Tenderloin to Pacific Heights, luxury to dearth, rich to poor, inspiring to heartbreaking, everything to nothing. San Francisco seems to have it all.
And that seems to be part of the charm — or if not charm, at least appeal. There’s something for everyone. The panhandler living off disability checks and change, the college student eating microwave dinners and going clubbing on the weekends, the budding entrepreneur looking for investors, the business executive in a condo with a view. San Francisco, at the end of the day, is simply a great place to call home.
48 hours awake, occasionally interrupted by brief and inadvertent sitting naps. Paris, Houstin, Phoenix, Prescott. Extreme jet lag and exhaustion. Driving was dangerous. Time to lay down for the first time in two days.
(Written Thursday night, June 9, 2011, in Paulden)
What beauty — that long moment when the sky is split between day and night, the fading glow of day meeting the darkening blue of night. The moon shines bright already, a stunning alternative to its even brighter cousin.
Stars begin to appear, like scattered diamond dust, glimmering more vividly every second.
Creatures of the day are silent, the chattering of cicadas replaced by the laughter of crickets. Occasionally, some distant beast makes its presence known with a squawk, croak or squeal. Soon, all remnants of day will be gone — its heat, its light, its sounds. It is the night’s turn now.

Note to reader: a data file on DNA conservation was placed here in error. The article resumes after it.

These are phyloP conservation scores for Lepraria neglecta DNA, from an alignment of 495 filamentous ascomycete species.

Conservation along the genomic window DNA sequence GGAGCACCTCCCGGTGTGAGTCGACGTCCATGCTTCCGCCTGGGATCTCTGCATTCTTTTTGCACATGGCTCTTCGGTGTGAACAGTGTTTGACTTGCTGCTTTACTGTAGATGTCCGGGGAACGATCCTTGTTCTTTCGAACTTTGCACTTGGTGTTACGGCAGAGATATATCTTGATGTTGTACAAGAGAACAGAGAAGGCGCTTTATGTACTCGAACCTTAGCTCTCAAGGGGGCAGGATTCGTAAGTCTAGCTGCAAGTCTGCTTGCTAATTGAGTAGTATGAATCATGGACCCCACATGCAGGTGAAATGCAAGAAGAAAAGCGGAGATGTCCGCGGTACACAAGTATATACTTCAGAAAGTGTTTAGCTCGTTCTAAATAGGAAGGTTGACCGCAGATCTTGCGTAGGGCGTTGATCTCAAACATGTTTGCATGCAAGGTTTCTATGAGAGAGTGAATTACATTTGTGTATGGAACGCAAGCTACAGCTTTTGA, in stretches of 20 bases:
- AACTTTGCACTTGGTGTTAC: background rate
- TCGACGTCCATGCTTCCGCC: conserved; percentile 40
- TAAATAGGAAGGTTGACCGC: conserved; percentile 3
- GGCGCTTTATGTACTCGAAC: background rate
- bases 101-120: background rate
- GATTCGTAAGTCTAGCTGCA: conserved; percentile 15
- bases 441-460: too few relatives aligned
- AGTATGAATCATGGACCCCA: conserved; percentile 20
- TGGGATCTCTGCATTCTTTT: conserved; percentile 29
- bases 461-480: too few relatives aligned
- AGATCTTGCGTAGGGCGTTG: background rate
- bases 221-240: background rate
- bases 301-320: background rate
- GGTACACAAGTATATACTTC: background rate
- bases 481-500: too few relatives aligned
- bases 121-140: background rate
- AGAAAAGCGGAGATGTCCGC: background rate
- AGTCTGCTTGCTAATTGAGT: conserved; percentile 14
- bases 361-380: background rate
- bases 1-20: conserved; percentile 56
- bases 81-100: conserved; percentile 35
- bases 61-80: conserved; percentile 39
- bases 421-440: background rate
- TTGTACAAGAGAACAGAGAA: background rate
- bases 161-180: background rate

(Written Thursday, June 9, 2011, in Paulden)
It’s amazing how nature can simultaneously seem so quiet and so alive. Birds chirp and sing, bees buzz, cicadas rattle and the wind gently blows. And yet it all seems so calm and tranquil, like an aura of silence around nature’s constant noise.
(Written Wednesday evening, June 8, 2011, on a rock atop a ridge in Paulden as the sun sets on the second night of a three-day retreat)
A truly beautiful sunset is difficult to adequately describe. Of course, an analogy would be best, but at its most incredible, nature is a class of its own, beauty beyond comparison. Nature lends itself graciously as a descriptor of other things, or of other facets of nature. But no unnatural thing can yet match nature’s majesty, in person or on paper.1 Whether the contours of a naked body, the smile of a happy face, or the stunning palette spread by the setting sun, natural beauty is the greatest beauty in the world.